Charles Sturt University Lecturer in the School of Management and Marketing Dr Clifford Lewis explains how the tourism industry will be affected in a post-pandemic world.
At the time of writing, we find ourselves in a situation where the COVID-19 cases and deaths curve has (relatively) flattened.
Federal and state governments are contemplating the easing of domestic travel restrictions and the potential for a trans-Tasman 'travel bubble'.
To understand the implications of these changes, it is essential to understand the role travel and tourism can play in an individual's life.
Tourism provides an opportunity to experience new places and cultures. It enables individuals to form and deepen interpersonal connections.
Such connections may happen between the traveller and people at the destination, or with others the individual is travelling with.
Senior Australians tend to see travel as a way of spending quality time with their partner and deepening their relationship after their children have left home.
Tourism also allows us to get away from familiar surroundings and have a break in a different environment.
The leaving behind of familiar surroundings is almost seen as a requirement to mentally separate oneself from the demands of day-to-day life and to give ourselves permission to disconnect and relax.
This is particularly the case for the millennial generation, for whom technology permeates all aspects of their life, and who explain that a holiday away from home is the only time they can truly disconnect.
This generation, in particular, also tend to talk about the importance of forming genuine connections while travelling – noting how technology has made relations superficial.
With this in mind, we can now start to unpack what the easing of restrictions will mean – considering, in particular, the destinations visited and the impacts on hospitality and leisure experiences.
Given the changes being considered, in the short-term, domestic tourism will rise.
People will seek to reconnect with friends and family they have not had the opportunity to see over the past two months and escape the surroundings within which they were in lock-down.
A likely beneficiary of this travel will be regional and rural communities that provide a different, and contrasting, experience for almost 70 per cent of the Australian population who live in, and were in lock-down in, our capital cities.
Given the international travel restrictions still in place, this represents an opportunity for regional destinations to market themselves, build awareness, and attract the interest of travellers who would otherwise have travelled overseas.
While people may seek to travel to re-experience those connections and escape, COVID-19 has made us more sensitive to the risk of being exposed to infections while travelling.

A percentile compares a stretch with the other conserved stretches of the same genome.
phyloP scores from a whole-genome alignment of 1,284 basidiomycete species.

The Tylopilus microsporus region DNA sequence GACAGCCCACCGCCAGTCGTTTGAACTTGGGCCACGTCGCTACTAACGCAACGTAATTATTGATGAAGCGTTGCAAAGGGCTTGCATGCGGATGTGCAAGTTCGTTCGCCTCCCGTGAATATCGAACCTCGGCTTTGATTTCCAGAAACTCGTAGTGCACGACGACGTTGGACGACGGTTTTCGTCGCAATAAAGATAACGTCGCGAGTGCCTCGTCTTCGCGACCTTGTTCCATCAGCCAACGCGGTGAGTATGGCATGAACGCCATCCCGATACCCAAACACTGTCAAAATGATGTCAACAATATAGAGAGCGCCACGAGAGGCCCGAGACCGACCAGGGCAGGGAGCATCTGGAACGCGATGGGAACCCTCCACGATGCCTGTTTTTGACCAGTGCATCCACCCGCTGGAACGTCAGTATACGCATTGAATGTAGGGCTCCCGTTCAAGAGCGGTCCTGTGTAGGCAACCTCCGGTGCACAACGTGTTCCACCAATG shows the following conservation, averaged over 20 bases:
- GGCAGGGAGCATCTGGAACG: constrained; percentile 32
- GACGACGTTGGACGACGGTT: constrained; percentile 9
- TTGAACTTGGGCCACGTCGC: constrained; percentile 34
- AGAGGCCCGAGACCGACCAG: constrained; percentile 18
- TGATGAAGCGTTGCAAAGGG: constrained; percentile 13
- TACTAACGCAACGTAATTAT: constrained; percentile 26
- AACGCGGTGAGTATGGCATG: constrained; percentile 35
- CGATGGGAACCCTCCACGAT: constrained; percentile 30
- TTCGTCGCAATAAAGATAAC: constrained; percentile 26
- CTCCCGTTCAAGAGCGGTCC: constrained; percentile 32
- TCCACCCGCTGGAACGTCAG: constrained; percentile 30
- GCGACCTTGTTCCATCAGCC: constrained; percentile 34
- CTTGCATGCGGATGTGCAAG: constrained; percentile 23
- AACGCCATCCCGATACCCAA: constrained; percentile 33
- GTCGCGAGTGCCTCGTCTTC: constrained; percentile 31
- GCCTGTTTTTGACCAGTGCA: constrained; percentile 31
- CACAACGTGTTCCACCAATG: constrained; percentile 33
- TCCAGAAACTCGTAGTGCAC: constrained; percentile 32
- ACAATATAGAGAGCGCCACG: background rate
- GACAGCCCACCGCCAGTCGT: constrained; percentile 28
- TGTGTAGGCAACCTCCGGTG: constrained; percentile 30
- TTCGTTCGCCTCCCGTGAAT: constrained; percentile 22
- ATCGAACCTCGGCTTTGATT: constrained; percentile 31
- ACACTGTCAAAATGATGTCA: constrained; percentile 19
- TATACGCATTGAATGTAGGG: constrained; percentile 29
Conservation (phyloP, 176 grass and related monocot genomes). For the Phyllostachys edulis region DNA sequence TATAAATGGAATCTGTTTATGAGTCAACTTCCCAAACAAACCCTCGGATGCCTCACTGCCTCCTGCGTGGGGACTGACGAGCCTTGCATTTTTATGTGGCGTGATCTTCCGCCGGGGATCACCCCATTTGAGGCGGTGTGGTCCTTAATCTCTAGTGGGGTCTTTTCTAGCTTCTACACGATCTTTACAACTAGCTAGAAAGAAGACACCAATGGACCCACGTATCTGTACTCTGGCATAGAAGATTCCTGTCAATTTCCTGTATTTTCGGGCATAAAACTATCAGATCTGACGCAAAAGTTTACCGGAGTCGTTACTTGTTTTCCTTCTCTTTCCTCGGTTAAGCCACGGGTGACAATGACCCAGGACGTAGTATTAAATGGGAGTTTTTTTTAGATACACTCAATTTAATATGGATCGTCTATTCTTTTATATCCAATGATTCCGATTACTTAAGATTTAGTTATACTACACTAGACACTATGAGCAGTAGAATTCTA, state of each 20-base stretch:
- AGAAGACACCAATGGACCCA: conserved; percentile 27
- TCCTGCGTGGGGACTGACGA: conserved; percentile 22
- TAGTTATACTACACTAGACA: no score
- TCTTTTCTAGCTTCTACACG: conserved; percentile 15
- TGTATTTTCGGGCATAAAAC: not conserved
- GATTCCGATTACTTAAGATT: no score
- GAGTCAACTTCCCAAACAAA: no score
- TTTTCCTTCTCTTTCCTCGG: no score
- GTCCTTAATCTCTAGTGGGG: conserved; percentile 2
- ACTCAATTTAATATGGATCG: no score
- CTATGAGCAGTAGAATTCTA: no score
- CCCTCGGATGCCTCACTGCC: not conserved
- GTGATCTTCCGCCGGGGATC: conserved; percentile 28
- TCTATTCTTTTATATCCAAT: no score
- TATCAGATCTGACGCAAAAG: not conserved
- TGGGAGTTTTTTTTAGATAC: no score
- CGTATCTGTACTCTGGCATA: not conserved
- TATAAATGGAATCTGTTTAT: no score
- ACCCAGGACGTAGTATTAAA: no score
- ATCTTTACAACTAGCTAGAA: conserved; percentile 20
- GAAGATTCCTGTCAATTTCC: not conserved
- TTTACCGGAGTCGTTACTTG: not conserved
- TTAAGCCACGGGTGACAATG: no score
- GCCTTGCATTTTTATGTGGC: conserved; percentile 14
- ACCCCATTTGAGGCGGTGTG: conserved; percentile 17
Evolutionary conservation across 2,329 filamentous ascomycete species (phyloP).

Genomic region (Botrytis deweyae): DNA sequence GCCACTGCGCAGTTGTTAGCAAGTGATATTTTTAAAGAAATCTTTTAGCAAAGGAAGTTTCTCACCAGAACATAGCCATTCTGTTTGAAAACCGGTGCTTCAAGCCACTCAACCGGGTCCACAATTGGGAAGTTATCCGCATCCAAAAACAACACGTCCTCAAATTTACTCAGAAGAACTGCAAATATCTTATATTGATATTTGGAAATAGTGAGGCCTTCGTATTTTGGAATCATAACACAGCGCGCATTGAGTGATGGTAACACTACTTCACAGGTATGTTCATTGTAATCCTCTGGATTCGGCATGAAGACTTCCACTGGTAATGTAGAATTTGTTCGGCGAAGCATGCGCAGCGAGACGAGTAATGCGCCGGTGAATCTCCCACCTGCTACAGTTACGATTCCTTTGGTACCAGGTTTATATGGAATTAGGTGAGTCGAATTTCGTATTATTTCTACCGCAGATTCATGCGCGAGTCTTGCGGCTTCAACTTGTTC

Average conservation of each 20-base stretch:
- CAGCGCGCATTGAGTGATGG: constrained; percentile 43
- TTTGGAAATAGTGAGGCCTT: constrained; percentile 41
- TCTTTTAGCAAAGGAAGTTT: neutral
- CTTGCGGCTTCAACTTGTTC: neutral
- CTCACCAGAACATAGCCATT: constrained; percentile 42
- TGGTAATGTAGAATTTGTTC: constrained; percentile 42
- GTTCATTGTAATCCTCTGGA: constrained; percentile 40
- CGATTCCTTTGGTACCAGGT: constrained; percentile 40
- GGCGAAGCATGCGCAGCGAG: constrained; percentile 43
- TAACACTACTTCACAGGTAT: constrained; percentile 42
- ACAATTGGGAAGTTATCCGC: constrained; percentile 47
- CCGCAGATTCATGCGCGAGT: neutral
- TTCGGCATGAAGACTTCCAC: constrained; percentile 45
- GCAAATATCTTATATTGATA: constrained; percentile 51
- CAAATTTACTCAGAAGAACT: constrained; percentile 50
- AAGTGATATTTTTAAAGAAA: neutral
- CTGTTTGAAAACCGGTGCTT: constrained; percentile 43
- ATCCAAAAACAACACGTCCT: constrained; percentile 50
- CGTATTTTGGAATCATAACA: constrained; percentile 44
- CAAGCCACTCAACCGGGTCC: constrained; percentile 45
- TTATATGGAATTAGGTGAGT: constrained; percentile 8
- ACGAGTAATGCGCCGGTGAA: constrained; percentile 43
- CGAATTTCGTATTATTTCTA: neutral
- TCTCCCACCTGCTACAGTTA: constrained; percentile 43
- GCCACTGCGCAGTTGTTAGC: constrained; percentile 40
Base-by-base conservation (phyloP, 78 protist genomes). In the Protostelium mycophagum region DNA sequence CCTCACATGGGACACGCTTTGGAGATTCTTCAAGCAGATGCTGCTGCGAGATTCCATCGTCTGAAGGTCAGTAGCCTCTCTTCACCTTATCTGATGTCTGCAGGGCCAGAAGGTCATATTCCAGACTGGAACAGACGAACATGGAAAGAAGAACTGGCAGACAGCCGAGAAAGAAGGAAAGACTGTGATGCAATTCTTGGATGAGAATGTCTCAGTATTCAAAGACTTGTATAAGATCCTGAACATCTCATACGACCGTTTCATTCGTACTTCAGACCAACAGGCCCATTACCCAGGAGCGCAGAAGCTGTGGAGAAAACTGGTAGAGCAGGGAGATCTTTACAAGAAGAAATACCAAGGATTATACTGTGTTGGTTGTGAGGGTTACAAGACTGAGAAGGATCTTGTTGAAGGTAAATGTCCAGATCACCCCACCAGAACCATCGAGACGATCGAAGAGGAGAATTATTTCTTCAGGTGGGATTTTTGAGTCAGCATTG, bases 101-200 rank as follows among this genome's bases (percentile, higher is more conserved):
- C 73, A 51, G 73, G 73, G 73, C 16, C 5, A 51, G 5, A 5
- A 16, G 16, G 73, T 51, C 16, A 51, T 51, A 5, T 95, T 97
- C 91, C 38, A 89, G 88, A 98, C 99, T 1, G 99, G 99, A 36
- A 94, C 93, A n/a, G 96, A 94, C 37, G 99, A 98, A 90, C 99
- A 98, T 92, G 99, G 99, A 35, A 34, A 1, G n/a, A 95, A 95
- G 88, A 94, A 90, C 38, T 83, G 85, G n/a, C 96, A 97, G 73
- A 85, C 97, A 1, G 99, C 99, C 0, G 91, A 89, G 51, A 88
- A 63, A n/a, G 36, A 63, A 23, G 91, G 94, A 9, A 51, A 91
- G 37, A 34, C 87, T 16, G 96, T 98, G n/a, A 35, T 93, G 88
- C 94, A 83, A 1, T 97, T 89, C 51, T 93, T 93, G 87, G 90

Part of being able to disconnect from day-to-day life is about letting go of worries and living in the moment – that is, enjoying the flow of the experience.
The sanitation protocols we have become accustomed to, along with the associated media coverage and messaging, have ultimately made us more vigilant and concerned about our safety.
This has implications for the hospitality services that contribute to the tourism experience.
There is now a greater need to provide evidence of the sanitation measures taken to protect patrons in restaurants and accommodation services.
Such visible signs help to reduce the visitor's perception of risk and make them more comfortable with their experience.
It also potentially helps to pre-emptively reduce the disruption that having to be constantly vigilant would impose on the experience.
COVID-19 will also have an impact on how tourist attractions are experienced, this is particularly the case for places like museums and galleries where it is common to have group tours.
The social distancing measures implemented have made us cautious of being around people we do not know or those outside our family group.
In a tourism context, visitors may prefer to avoid tour groups altogether, participate in smaller groups, or exclusively with members of their household.
This has implications for how such tours are conducted and the viability of offering such experiences.
In the long-term, as restrictions continue to ease and international travel resumes, one can only wonder how long it will take for travellers to be confident and comfortable about travelling overseas, or going on cruises.
While the need and demand for tourism and leisure will likely return to what it was pre-COVID-19 at some point, the way it is experienced will change.
The lessons we learn from this pandemic can help transform tourism by understanding how tourism helped spread COVID-19 across the globe, and therefore, what can be done to reduce the impact of the industry on future pandemics.